Sometimes you might come across an extra surprise on your adventure, like I did Tuesday. Tucked inside the tree along with the letterbox was a large stone with the instructions to “paint a square and re-hide it.” I don’t know if the same Brownie troop created this little treat as well, or someone else added it to the site. In any case, I have to find my watercolors and get to work.

There are so many things to love about letterboxing. Unlike geocaching, you don’t need a GPS unit or your phone to track down coordinates. It costs basically nothing (aside from buying a stamp and a logbook), and it incorporates puzzle-solving, following directions, and even a little orienteering, all while discovering new parks and trails and getting some exercise.

Try it yourself; you might become addicted like my family did. All you need when you first get started are some clues, a small personal notebook to record your finds, and a stamp pad in case the box doesn’t have one. You don’t even need to have a rubber stamp of your own. You can just sign your names and date into the logbook. But check in your kids’ rooms, because they probably have some rubber stamps in there somewhere.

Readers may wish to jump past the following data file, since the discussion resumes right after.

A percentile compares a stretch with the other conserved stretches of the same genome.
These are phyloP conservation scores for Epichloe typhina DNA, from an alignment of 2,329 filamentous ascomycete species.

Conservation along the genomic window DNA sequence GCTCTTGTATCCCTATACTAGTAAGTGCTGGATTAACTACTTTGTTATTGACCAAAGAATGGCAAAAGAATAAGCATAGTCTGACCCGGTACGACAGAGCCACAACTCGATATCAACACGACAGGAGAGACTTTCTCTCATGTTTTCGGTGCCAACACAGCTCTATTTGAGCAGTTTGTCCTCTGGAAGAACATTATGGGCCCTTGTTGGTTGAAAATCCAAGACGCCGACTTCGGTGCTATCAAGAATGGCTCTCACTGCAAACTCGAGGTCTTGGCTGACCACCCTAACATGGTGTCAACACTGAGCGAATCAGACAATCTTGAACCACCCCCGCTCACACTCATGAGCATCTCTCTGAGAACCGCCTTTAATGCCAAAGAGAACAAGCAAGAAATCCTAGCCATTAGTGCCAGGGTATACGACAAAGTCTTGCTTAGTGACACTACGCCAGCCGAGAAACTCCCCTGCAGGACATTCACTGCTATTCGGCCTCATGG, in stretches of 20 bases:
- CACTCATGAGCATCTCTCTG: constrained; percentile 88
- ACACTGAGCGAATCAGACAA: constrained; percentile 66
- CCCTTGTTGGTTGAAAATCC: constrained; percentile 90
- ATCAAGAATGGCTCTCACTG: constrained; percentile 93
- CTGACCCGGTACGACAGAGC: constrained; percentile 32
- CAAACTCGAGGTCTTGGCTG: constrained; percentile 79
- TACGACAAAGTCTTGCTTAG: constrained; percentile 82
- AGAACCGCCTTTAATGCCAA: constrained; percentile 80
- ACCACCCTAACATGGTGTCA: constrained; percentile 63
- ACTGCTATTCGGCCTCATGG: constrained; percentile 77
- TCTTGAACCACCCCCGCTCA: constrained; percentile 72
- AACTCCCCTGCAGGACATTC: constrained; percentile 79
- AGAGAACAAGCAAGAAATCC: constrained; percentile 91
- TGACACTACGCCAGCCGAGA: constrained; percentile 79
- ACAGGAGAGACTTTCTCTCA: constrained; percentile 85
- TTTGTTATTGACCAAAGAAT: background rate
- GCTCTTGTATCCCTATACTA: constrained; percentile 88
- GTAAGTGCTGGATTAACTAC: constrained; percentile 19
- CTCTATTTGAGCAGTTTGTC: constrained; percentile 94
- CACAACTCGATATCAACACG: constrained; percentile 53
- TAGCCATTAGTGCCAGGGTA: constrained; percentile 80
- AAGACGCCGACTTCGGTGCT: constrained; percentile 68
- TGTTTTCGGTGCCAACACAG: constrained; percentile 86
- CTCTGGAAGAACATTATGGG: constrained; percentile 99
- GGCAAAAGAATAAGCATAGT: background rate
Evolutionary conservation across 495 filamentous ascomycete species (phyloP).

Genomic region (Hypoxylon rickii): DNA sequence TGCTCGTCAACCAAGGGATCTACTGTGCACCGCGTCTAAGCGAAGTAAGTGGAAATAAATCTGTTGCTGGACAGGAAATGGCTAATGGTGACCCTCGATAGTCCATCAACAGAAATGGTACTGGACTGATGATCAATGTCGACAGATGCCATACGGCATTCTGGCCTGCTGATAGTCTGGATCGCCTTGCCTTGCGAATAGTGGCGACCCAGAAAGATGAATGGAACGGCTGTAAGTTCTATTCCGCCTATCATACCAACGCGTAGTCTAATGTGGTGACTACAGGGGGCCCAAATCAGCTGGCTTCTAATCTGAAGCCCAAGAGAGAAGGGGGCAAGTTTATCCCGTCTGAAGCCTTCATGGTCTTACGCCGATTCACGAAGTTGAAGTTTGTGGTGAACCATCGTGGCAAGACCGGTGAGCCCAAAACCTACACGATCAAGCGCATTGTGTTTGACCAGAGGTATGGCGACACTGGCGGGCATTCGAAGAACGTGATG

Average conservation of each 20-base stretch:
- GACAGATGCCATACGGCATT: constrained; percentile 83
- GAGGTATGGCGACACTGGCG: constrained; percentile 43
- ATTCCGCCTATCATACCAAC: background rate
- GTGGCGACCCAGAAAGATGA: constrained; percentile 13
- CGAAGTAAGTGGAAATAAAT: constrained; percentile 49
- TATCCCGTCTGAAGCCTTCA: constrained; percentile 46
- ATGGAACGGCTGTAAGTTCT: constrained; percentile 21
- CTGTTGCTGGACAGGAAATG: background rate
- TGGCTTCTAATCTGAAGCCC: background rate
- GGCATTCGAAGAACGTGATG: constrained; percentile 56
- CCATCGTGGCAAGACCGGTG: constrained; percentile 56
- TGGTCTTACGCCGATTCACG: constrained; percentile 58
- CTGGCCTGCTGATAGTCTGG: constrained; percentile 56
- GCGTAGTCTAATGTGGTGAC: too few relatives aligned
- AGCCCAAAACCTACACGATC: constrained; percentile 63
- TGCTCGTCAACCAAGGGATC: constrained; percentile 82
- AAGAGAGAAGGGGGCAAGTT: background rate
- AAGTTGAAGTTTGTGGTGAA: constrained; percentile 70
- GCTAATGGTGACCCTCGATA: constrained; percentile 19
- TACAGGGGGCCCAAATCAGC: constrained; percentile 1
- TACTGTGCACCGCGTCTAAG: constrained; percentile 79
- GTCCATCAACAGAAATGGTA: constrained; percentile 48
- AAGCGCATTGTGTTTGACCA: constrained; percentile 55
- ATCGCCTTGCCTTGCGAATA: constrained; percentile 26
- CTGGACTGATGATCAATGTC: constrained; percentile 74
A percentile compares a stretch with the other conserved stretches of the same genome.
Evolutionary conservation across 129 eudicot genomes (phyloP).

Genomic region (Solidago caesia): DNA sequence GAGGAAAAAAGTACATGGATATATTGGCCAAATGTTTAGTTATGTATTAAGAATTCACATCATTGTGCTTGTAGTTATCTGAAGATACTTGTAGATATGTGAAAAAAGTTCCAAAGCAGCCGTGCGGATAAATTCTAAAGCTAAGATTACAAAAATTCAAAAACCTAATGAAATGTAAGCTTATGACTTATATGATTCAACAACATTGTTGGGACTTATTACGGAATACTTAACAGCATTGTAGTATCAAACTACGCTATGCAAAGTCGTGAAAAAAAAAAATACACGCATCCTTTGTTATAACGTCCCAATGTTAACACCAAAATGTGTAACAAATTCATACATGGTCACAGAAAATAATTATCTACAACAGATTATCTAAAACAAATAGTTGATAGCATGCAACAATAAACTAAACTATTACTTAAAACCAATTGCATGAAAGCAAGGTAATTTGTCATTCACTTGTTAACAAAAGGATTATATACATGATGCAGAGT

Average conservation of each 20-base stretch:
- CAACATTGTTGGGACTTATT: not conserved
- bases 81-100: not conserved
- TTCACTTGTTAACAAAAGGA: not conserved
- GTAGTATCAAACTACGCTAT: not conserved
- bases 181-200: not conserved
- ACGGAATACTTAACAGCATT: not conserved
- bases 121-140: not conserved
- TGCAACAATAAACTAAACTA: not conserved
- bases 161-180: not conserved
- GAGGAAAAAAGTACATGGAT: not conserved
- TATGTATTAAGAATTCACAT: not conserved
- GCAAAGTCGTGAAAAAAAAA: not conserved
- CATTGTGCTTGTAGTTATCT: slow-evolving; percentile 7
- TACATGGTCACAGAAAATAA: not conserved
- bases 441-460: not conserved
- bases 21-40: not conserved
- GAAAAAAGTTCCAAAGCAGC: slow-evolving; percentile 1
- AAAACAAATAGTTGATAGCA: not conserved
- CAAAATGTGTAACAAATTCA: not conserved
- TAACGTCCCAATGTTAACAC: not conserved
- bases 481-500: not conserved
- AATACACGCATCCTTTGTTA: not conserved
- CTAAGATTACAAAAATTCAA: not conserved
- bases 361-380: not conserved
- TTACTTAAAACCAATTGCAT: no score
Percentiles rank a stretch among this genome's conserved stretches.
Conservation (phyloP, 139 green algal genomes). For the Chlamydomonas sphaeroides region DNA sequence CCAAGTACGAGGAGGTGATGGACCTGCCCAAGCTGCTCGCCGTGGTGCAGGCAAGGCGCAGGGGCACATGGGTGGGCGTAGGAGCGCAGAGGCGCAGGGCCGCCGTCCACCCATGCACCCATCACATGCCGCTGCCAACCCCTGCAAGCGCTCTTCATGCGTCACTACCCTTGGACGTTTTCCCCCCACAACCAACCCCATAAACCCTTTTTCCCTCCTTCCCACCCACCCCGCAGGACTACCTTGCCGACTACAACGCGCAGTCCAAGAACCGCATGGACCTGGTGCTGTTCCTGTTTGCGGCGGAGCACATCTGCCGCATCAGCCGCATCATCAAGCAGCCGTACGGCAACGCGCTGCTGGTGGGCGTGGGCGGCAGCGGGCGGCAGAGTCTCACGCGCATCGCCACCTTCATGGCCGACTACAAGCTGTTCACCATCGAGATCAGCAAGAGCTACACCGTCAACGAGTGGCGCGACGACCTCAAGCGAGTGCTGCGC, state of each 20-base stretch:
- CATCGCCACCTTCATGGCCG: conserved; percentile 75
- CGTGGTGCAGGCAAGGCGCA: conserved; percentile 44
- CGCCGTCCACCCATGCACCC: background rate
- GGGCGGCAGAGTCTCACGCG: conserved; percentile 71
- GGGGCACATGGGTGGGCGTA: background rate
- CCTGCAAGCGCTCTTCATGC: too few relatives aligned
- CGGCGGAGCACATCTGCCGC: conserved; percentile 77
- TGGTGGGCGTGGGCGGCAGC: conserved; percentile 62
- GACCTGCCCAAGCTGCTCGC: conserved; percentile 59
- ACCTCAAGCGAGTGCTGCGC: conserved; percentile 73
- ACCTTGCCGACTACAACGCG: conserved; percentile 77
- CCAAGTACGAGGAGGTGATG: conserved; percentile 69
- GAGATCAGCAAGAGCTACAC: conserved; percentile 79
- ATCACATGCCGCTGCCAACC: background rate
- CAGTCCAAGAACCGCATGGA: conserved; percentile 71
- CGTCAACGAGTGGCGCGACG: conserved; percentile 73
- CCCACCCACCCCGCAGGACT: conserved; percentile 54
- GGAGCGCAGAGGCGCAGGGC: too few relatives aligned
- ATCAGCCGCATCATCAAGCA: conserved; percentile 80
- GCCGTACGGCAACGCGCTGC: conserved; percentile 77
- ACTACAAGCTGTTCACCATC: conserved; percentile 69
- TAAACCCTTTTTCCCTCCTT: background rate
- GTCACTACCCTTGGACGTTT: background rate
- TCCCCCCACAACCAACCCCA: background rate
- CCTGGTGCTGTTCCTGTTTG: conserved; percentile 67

You can download clues from Atlasquest.com. Search for Webster and Penfield if you’d like to start local. Even that limited a search will show dozens in our area. But think big! Are you going to the Thousand Islands this summer with the kids? Download some clues and do some exploring up there. Just make sure you have a dedicated family letterboxing logbook, because you’ll be filling it up. (We also liked to record each find with a photo which we pasted into our logbook.)

Here are some more photos from the day:

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“Old fashion summer fun in Webster”

13 Aug

That’s what my friend Jim called these photos when he sent them to me a little while ago. He snapped them when he was at Webster Park a few weekends ago.

He wrote,